Opening Doors to Renting Reform Consultation Submission by QAI


  • Lessors must provide a statutorily mandated reason to end a tenancy.
  • Prohibit the use of ‘end of fixed term’ notices to leave except for statutorily mandated reasons.
  • Prohibit false, misleading or deceptive representations by lessors or agents.
  • Stipulate pre-contractual disclosure of;
    – plans to sell
    – asbestos
  • Limit bond maximum to four weeks’ rent.
  • Limit rent increases to no more than one per year.
  • Pets less unwelcome in rental properties.
  • No additional bond should be required or permitted, should the tenant keep a pet.
  • Extend the jurisdiction of the Housing Appeals and Review Unit (HARU) to include community housing tenants.
  • Social and affordable housing providers should be required to give their tenants grounds for all evictions.
  • Extend the administrative appeals process to community housing tenants.
  • Termination clauses inserted into RTRAA in 2013 that target social and affordable housing tenants are onerous and unnecessary and should be removed.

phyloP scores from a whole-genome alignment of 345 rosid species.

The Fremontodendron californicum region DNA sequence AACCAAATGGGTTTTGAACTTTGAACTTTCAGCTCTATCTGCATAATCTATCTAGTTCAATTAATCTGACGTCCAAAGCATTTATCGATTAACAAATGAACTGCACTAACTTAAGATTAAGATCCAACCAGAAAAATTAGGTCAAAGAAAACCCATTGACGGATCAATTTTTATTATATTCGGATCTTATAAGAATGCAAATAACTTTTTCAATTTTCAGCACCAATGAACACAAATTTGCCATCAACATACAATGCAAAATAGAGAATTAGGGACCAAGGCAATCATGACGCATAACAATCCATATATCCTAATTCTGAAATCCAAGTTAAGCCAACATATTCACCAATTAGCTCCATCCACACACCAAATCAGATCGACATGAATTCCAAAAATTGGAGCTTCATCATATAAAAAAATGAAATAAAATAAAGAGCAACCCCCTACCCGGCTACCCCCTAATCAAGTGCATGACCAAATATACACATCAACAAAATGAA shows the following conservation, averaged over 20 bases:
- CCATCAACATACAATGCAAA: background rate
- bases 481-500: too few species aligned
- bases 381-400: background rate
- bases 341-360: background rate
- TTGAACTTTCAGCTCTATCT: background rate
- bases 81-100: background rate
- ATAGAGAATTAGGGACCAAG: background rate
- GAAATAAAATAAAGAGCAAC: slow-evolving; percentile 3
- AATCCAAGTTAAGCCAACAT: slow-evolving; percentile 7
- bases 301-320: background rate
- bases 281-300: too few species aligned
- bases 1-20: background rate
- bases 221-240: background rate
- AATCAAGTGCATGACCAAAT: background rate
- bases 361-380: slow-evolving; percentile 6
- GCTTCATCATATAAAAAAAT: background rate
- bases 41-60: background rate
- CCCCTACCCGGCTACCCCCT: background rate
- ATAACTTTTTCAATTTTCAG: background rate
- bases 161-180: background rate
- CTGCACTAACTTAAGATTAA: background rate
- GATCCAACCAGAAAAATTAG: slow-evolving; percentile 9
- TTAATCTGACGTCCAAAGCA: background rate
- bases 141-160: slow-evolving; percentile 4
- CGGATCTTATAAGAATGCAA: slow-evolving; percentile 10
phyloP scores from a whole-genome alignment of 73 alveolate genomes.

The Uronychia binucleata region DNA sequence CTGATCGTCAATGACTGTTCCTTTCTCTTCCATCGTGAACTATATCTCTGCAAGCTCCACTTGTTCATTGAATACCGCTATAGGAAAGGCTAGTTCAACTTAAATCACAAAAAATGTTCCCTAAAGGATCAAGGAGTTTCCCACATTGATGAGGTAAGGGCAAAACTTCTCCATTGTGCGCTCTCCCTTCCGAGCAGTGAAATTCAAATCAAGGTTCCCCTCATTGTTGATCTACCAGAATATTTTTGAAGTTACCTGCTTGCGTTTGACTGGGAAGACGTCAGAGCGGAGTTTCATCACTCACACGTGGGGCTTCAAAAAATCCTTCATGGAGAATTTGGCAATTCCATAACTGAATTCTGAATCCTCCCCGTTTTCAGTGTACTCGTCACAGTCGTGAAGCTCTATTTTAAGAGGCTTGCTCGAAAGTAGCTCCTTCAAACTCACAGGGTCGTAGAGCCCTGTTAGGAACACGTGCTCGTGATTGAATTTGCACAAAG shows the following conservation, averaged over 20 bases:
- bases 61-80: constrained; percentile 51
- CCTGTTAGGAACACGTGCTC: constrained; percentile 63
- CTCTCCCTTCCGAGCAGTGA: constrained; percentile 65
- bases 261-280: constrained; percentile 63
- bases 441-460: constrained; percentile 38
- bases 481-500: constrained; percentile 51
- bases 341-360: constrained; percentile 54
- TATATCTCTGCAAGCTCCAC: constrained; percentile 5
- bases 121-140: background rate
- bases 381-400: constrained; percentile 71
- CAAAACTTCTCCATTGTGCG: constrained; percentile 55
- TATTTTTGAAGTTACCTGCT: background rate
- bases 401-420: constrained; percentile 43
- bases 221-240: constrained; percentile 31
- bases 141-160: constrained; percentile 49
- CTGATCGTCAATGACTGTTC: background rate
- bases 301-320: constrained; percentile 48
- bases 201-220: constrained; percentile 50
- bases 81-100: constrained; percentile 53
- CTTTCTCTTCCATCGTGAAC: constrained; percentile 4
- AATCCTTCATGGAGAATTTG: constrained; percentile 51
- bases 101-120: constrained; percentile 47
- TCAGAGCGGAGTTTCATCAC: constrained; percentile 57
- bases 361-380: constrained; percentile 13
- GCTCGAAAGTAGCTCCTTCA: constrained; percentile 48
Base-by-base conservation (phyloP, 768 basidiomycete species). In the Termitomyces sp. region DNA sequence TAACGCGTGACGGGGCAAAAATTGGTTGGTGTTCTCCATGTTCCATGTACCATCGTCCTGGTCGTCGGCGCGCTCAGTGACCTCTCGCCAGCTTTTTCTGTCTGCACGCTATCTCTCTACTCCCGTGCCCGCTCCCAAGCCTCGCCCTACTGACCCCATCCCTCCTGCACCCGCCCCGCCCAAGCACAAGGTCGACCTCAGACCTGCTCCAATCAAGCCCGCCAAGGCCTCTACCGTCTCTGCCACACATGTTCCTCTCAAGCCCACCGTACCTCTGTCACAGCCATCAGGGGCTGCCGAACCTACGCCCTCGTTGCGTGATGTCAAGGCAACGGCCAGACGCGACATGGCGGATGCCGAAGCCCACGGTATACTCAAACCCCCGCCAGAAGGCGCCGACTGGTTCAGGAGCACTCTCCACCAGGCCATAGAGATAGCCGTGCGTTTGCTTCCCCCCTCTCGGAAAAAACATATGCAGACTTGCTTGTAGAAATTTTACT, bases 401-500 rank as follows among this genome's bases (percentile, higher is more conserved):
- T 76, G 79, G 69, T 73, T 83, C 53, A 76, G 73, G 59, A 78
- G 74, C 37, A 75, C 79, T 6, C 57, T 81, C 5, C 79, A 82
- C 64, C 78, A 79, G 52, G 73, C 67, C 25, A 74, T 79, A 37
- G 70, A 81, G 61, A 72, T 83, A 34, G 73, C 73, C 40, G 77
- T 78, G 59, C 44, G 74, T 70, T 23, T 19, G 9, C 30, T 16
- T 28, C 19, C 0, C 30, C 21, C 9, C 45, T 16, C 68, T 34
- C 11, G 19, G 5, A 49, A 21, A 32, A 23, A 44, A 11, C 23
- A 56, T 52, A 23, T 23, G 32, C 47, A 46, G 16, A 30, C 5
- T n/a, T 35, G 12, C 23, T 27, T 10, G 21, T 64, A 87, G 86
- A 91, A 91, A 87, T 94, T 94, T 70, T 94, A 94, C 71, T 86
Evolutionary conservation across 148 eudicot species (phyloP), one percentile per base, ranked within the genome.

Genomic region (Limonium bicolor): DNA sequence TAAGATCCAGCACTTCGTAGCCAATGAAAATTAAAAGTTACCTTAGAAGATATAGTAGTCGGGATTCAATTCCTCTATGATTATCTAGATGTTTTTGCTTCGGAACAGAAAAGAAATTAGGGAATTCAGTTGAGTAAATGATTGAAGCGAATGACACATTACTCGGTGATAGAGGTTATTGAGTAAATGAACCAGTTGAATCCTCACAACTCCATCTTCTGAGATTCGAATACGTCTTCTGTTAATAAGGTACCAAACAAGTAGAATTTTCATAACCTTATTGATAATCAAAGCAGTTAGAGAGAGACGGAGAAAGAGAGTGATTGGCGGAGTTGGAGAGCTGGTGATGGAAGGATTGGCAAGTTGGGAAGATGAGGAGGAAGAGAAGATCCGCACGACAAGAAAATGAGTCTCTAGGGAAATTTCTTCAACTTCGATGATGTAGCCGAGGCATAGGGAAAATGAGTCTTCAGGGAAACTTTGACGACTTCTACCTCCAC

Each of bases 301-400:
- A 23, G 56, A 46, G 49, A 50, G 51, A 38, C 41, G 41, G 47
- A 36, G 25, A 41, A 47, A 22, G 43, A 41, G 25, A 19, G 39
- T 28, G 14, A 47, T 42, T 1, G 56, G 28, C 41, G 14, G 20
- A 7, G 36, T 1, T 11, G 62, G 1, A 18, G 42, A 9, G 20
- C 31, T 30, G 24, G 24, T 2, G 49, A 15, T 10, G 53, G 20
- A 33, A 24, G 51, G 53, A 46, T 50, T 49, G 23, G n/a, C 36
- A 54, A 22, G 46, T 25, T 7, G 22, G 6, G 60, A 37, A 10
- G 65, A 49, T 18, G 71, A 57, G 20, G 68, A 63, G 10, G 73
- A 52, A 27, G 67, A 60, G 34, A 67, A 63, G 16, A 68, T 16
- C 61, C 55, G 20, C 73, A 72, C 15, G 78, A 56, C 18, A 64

• Remove the provisions that separate the termination provisions for social housing tenants from those in the private rental market and extend responsibilities for social housing tenants. In particular, remove section 290A which unreasonably extends responsibilities to social housing tenants and reverses the onus.
  • Remove the anti-social behaviour agreements (at s 527D) from the legislation. They are a form of indirect discrimination, in effect, if not in law, against tenants whose behaviour is a result of their disability.
  • Where a tenant has since rectified arrears in full, a Warrant of Possession issued for rent arrears should be withdrawn.
  • Remove provisions for immediate eviction and self-eviction in rooming house premises.
  • A disputed rooming house eviction must be settled by the Tribunal.
  • Extend the grounds for a tenant to end a tenancy agreement early.
  • Tenants should be able to end a fixed term agreement with the prescribed notice of two weeks’ if the premises are put on the market or entry is made to show prospective purchasers during a fixed term agreement.
  • Tenancy agreements should not be able to unreasonably limit the number of people who can occupy premises.
  • The assumption in tenancy agreements should be that renters are able to keep pets as long as they are not in breach of any law or by-law.

Click here to read the full submission